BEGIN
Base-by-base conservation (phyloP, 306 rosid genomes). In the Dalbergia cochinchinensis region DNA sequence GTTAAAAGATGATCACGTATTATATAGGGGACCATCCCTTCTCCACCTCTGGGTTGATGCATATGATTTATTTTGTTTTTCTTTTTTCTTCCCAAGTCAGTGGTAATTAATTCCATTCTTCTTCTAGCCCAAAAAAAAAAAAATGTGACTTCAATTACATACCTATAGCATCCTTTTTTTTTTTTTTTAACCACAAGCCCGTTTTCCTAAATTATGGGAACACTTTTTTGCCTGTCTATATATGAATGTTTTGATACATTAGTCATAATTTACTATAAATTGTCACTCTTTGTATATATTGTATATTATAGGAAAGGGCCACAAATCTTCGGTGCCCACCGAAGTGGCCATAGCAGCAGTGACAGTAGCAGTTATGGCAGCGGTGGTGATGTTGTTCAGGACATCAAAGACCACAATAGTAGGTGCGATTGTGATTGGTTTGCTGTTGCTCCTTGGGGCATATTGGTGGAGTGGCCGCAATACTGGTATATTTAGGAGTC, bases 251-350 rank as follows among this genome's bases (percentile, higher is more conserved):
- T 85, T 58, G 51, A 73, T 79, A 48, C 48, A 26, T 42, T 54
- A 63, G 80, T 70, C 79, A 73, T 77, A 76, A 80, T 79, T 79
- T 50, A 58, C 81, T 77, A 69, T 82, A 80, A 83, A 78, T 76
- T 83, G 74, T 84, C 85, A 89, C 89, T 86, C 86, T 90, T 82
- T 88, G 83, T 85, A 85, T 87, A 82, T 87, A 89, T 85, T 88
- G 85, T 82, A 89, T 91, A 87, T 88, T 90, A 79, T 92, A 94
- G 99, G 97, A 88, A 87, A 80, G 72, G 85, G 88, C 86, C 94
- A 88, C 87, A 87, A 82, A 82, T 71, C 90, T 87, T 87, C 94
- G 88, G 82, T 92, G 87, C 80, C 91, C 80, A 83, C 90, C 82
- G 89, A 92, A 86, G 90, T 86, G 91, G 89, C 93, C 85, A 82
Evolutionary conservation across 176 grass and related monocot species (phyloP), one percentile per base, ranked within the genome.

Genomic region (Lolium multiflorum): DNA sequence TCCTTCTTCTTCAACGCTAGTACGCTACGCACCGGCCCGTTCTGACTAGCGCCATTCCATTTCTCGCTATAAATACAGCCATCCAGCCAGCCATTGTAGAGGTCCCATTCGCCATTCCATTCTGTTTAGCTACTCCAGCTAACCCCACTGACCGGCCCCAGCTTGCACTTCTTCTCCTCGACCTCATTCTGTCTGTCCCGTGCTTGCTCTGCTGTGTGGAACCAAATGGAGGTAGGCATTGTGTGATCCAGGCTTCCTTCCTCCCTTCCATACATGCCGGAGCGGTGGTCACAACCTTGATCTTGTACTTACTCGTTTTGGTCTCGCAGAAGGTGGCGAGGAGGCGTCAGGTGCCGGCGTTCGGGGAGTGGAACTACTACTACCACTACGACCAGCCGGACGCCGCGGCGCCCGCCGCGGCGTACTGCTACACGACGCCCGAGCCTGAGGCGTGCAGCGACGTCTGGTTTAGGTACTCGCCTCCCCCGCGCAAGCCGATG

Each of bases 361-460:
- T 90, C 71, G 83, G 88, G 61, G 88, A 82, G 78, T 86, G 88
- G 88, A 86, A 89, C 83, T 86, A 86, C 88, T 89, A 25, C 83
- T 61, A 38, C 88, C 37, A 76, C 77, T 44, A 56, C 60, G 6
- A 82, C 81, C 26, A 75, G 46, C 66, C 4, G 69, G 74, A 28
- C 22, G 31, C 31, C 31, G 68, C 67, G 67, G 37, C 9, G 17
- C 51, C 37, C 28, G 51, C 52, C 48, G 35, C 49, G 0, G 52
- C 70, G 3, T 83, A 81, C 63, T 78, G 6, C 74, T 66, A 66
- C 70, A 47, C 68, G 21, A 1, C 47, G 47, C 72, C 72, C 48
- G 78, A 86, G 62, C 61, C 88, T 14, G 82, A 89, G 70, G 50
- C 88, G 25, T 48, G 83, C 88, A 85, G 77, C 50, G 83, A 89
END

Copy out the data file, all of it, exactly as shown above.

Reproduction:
Base-by-base conservation (phyloP, 306 rosid genomes). In the Dalbergia cochinchinensis region DNA sequence GTTAAAAGATGATCACGTATTATATAGGGGACCATCCCTTCTCCACCTCTGGGTTGATGCATATGATTTATTTTGTTTTTCTTTTTTCTTCCCAAGTCAGTGGTAATTAATTCCATTCTTCTTCTAGCCCAAAAAAAAAAAAATGTGACTTCAATTACATACCTATAGCATCCTTTTTTTTTTTTTTTAACCACAAGCCCGTTTTCCTAAATTATGGGAACACTTTTTTGCCTGTCTATATATGAATGTTTTGATACATTAGTCATAATTTACTATAAATTGTCACTCTTTGTATATATTGTATATTATAGGAAAGGGCCACAAATCTTCGGTGCCCACCGAAGTGGCCATAGCAGCAGTGACAGTAGCAGTTATGGCAGCGGTGGTGATGTTGTTCAGGACATCAAAGACCACAATAGTAGGTGCGATTGTGATTGGTTTGCTGTTGCTCCTTGGGGCATATTGGTGGAGTGGCCGCAATACTGGTATATTTAGGAGTC, bases 251-350 rank as follows among this genome's bases (percentile, higher is more conserved):
- T 85, T 58, G 51, A 73, T 79, A 48, C 48, A 26, T 42, T 54
- A 63, G 80, T 70, C 79, A 73, T 77, A 76, A 80, T 79, T 79
- T 50, A 58, C 81, T 77, A 69, T 82, A 80, A 83, A 78, T 76
- T 83, G 74, T 84, C 85, A 89, C 89, T 86, C 86, T 90, T 82
- T 88, G 83, T 85, A 85, T 87, A 82, T 87, A 89, T 85, T 88
- G 85, T 82, A 89, T 91, A 87, T 88, T 90, A 79, T 92, A 94
- G 99, G 97, A 88, A 87, A 80, G 72, G 85, G 88, C 86, C 94
- A 88, C 87, A 87, A 82, A 82, T 71, C 90, T 87, T 87, C 94
- G 88, G 82, T 92, G 87, C 80, C 91, C 80, A 83, C 90, C 82
- G 89, A 92, A 86, G 90, T 86, G 91, G 89, C 93, C 85, A 82
Evolutionary conservation across 176 grass and related monocot species (phyloP), one percentile per base, ranked within the genome.

Genomic region (Lolium multiflorum): DNA sequence TCCTTCTTCTTCAACGCTAGTACGCTACGCACCGGCCCGTTCTGACTAGCGCCATTCCATTTCTCGCTATAAATACAGCCATCCAGCCAGCCATTGTAGAGGTCCCATTCGCCATTCCATTCTGTTTAGCTACTCCAGCTAACCCCACTGACCGGCCCCAGCTTGCACTTCTTCTCCTCGACCTCATTCTGTCTGTCCCGTGCTTGCTCTGCTGTGTGGAACCAAATGGAGGTAGGCATTGTGTGATCCAGGCTTCCTTCCTCCCTTCCATACATGCCGGAGCGGTGGTCACAACCTTGATCTTGTACTTACTCGTTTTGGTCTCGCAGAAGGTGGCGAGGAGGCGTCAGGTGCCGGCGTTCGGGGAGTGGAACTACTACTACCACTACGACCAGCCGGACGCCGCGGCGCCCGCCGCGGCGTACTGCTACACGACGCCCGAGCCTGAGGCGTGCAGCGACGTCTGGTTTAGGTACTCGCCTCCCCCGCGCAAGCCGATG

Each of bases 361-460:
- T 90, C 71, G 83, G 88, G 61, G 88, A 82, G 78, T 86, G 88
- G 88, A 86, A 89, C 83, T 86, A 86, C 88, T 89, A 25, C 83
- T 61, A 38, C 88, C 37, A 76, C 77, T 44, A 56, C 60, G 6
- A 82, C 81, C 26, A 75, G 46, C 66, C 4, G 69, G 74, A 28
- C 22, G 31, C 31, C 31, G 68, C 67, G 67, G 37, C 9, G 17
- C 51, C 37, C 28, G 51, C 52, C 48, G 35, C 49, G 0, G 52
- C 70, G 3, T 83, A 81, C 63, T 78, G 6, C 74, T 66, A 66
- C 70, A 47, C 68, G 21, A 1, C 47, G 47, C 72, C 72, C 48
- G 78, A 86, G 62, C 61, C 88, T 14, G 82, A 89, G 70, G 50
- C 88, G 25, T 48, G 83, C 88, A 85, G 77, C 50, G 83, A 89